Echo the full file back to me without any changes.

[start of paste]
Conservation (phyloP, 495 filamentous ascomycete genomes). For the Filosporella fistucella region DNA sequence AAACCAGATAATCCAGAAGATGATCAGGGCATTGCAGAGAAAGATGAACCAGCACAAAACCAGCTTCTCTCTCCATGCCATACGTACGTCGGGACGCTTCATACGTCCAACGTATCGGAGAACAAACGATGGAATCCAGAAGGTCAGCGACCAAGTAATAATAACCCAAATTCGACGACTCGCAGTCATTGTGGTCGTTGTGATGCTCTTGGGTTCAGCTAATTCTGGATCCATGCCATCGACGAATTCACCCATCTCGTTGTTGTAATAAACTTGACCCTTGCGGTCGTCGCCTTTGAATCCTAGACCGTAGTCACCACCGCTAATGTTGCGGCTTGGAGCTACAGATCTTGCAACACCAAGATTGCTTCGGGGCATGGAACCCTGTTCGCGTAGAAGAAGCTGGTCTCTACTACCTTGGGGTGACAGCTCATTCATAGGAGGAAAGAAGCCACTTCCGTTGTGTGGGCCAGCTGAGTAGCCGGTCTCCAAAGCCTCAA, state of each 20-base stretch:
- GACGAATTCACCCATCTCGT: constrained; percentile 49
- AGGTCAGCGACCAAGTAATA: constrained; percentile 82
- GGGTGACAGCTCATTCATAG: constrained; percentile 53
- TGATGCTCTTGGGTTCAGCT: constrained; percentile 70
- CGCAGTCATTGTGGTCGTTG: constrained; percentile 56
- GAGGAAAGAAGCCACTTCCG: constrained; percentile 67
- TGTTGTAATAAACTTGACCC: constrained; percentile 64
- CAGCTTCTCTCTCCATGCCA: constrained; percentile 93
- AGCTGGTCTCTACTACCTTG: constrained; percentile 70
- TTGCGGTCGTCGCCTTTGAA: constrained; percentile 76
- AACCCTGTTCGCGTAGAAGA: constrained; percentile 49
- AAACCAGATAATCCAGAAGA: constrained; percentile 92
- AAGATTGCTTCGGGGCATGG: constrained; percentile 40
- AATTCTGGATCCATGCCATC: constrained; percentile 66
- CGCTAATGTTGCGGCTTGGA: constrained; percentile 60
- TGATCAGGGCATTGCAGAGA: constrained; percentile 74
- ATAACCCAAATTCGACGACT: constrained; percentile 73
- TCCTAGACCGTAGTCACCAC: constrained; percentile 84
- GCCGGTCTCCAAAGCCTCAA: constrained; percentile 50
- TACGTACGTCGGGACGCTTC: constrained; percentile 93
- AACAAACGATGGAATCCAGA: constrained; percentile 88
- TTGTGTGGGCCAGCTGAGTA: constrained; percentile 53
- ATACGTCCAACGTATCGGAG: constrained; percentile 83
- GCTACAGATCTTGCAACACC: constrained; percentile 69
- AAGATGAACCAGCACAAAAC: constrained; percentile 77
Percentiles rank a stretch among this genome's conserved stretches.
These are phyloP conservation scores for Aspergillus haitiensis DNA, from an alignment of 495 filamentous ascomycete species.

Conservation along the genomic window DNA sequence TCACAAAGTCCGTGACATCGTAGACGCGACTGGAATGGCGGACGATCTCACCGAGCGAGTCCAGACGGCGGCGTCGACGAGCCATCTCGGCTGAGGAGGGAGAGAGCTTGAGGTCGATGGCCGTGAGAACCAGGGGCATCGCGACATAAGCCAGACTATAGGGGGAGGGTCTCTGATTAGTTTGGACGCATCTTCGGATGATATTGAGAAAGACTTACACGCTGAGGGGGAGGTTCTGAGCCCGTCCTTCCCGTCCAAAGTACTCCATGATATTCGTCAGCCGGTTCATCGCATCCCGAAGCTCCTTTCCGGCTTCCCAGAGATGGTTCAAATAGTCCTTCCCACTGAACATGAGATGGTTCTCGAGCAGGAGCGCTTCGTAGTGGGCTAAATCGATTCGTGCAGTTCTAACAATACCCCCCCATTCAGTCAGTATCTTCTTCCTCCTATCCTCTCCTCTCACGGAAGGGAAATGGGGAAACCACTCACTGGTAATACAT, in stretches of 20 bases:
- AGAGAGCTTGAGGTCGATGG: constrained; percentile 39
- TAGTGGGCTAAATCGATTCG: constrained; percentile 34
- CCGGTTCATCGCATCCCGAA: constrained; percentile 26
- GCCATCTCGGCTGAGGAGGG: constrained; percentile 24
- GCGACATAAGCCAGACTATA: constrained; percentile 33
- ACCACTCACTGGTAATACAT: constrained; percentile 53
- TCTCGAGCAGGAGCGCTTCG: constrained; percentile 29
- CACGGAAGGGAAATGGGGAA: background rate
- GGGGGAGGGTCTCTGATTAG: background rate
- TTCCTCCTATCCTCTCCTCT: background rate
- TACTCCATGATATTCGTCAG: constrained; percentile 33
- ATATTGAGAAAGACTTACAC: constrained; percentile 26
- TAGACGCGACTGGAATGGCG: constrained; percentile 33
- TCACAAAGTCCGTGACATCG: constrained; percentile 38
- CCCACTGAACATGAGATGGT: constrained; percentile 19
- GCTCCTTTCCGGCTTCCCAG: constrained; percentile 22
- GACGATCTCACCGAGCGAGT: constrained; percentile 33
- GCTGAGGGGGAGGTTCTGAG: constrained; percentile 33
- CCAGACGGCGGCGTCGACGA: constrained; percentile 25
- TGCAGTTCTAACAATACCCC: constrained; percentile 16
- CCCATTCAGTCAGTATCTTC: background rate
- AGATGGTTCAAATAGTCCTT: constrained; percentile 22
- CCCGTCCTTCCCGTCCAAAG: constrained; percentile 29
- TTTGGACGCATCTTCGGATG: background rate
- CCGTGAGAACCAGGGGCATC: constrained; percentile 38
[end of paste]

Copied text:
Conservation (phyloP, 495 filamentous ascomycete genomes). For the Filosporella fistucella region DNA sequence AAACCAGATAATCCAGAAGATGATCAGGGCATTGCAGAGAAAGATGAACCAGCACAAAACCAGCTTCTCTCTCCATGCCATACGTACGTCGGGACGCTTCATACGTCCAACGTATCGGAGAACAAACGATGGAATCCAGAAGGTCAGCGACCAAGTAATAATAACCCAAATTCGACGACTCGCAGTCATTGTGGTCGTTGTGATGCTCTTGGGTTCAGCTAATTCTGGATCCATGCCATCGACGAATTCACCCATCTCGTTGTTGTAATAAACTTGACCCTTGCGGTCGTCGCCTTTGAATCCTAGACCGTAGTCACCACCGCTAATGTTGCGGCTTGGAGCTACAGATCTTGCAACACCAAGATTGCTTCGGGGCATGGAACCCTGTTCGCGTAGAAGAAGCTGGTCTCTACTACCTTGGGGTGACAGCTCATTCATAGGAGGAAAGAAGCCACTTCCGTTGTGTGGGCCAGCTGAGTAGCCGGTCTCCAAAGCCTCAA, state of each 20-base stretch:
- GACGAATTCACCCATCTCGT: constrained; percentile 49
- AGGTCAGCGACCAAGTAATA: constrained; percentile 82
- GGGTGACAGCTCATTCATAG: constrained; percentile 53
- TGATGCTCTTGGGTTCAGCT: constrained; percentile 70
- CGCAGTCATTGTGGTCGTTG: constrained; percentile 56
- GAGGAAAGAAGCCACTTCCG: constrained; percentile 67
- TGTTGTAATAAACTTGACCC: constrained; percentile 64
- CAGCTTCTCTCTCCATGCCA: constrained; percentile 93
- AGCTGGTCTCTACTACCTTG: constrained; percentile 70
- TTGCGGTCGTCGCCTTTGAA: constrained; percentile 76
- AACCCTGTTCGCGTAGAAGA: constrained; percentile 49
- AAACCAGATAATCCAGAAGA: constrained; percentile 92
- AAGATTGCTTCGGGGCATGG: constrained; percentile 40
- AATTCTGGATCCATGCCATC: constrained; percentile 66
- CGCTAATGTTGCGGCTTGGA: constrained; percentile 60
- TGATCAGGGCATTGCAGAGA: constrained; percentile 74
- ATAACCCAAATTCGACGACT: constrained; percentile 73
- TCCTAGACCGTAGTCACCAC: constrained; percentile 84
- GCCGGTCTCCAAAGCCTCAA: constrained; percentile 50
- TACGTACGTCGGGACGCTTC: constrained; percentile 93
- AACAAACGATGGAATCCAGA: constrained; percentile 88
- TTGTGTGGGCCAGCTGAGTA: constrained; percentile 53
- ATACGTCCAACGTATCGGAG: constrained; percentile 83
- GCTACAGATCTTGCAACACC: constrained; percentile 69
- AAGATGAACCAGCACAAAAC: constrained; percentile 77
Percentiles rank a stretch among this genome's conserved stretches.
These are phyloP conservation scores for Aspergillus haitiensis DNA, from an alignment of 495 filamentous ascomycete species.

Conservation along the genomic window DNA sequence TCACAAAGTCCGTGACATCGTAGACGCGACTGGAATGGCGGACGATCTCACCGAGCGAGTCCAGACGGCGGCGTCGACGAGCCATCTCGGCTGAGGAGGGAGAGAGCTTGAGGTCGATGGCCGTGAGAACCAGGGGCATCGCGACATAAGCCAGACTATAGGGGGAGGGTCTCTGATTAGTTTGGACGCATCTTCGGATGATATTGAGAAAGACTTACACGCTGAGGGGGAGGTTCTGAGCCCGTCCTTCCCGTCCAAAGTACTCCATGATATTCGTCAGCCGGTTCATCGCATCCCGAAGCTCCTTTCCGGCTTCCCAGAGATGGTTCAAATAGTCCTTCCCACTGAACATGAGATGGTTCTCGAGCAGGAGCGCTTCGTAGTGGGCTAAATCGATTCGTGCAGTTCTAACAATACCCCCCCATTCAGTCAGTATCTTCTTCCTCCTATCCTCTCCTCTCACGGAAGGGAAATGGGGAAACCACTCACTGGTAATACAT, in stretches of 20 bases:
- AGAGAGCTTGAGGTCGATGG: constrained; percentile 39
- TAGTGGGCTAAATCGATTCG: constrained; percentile 34
- CCGGTTCATCGCATCCCGAA: constrained; percentile 26
- GCCATCTCGGCTGAGGAGGG: constrained; percentile 24
- GCGACATAAGCCAGACTATA: constrained; percentile 33
- ACCACTCACTGGTAATACAT: constrained; percentile 53
- TCTCGAGCAGGAGCGCTTCG: constrained; percentile 29
- CACGGAAGGGAAATGGGGAA: background rate
- GGGGGAGGGTCTCTGATTAG: background rate
- TTCCTCCTATCCTCTCCTCT: background rate
- TACTCCATGATATTCGTCAG: constrained; percentile 33
- ATATTGAGAAAGACTTACAC: constrained; percentile 26
- TAGACGCGACTGGAATGGCG: constrained; percentile 33
- TCACAAAGTCCGTGACATCG: constrained; percentile 38
- CCCACTGAACATGAGATGGT: constrained; percentile 19
- GCTCCTTTCCGGCTTCCCAG: constrained; percentile 22
- GACGATCTCACCGAGCGAGT: constrained; percentile 33
- GCTGAGGGGGAGGTTCTGAG: constrained; percentile 33
- CCAGACGGCGGCGTCGACGA: constrained; percentile 25
- TGCAGTTCTAACAATACCCC: constrained; percentile 16
- CCCATTCAGTCAGTATCTTC: background rate
- AGATGGTTCAAATAGTCCTT: constrained; percentile 22
- CCCGTCCTTCCCGTCCAAAG: constrained; percentile 29
- TTTGGACGCATCTTCGGATG: background rate
- CCGTGAGAACCAGGGGCATC: constrained; percentile 38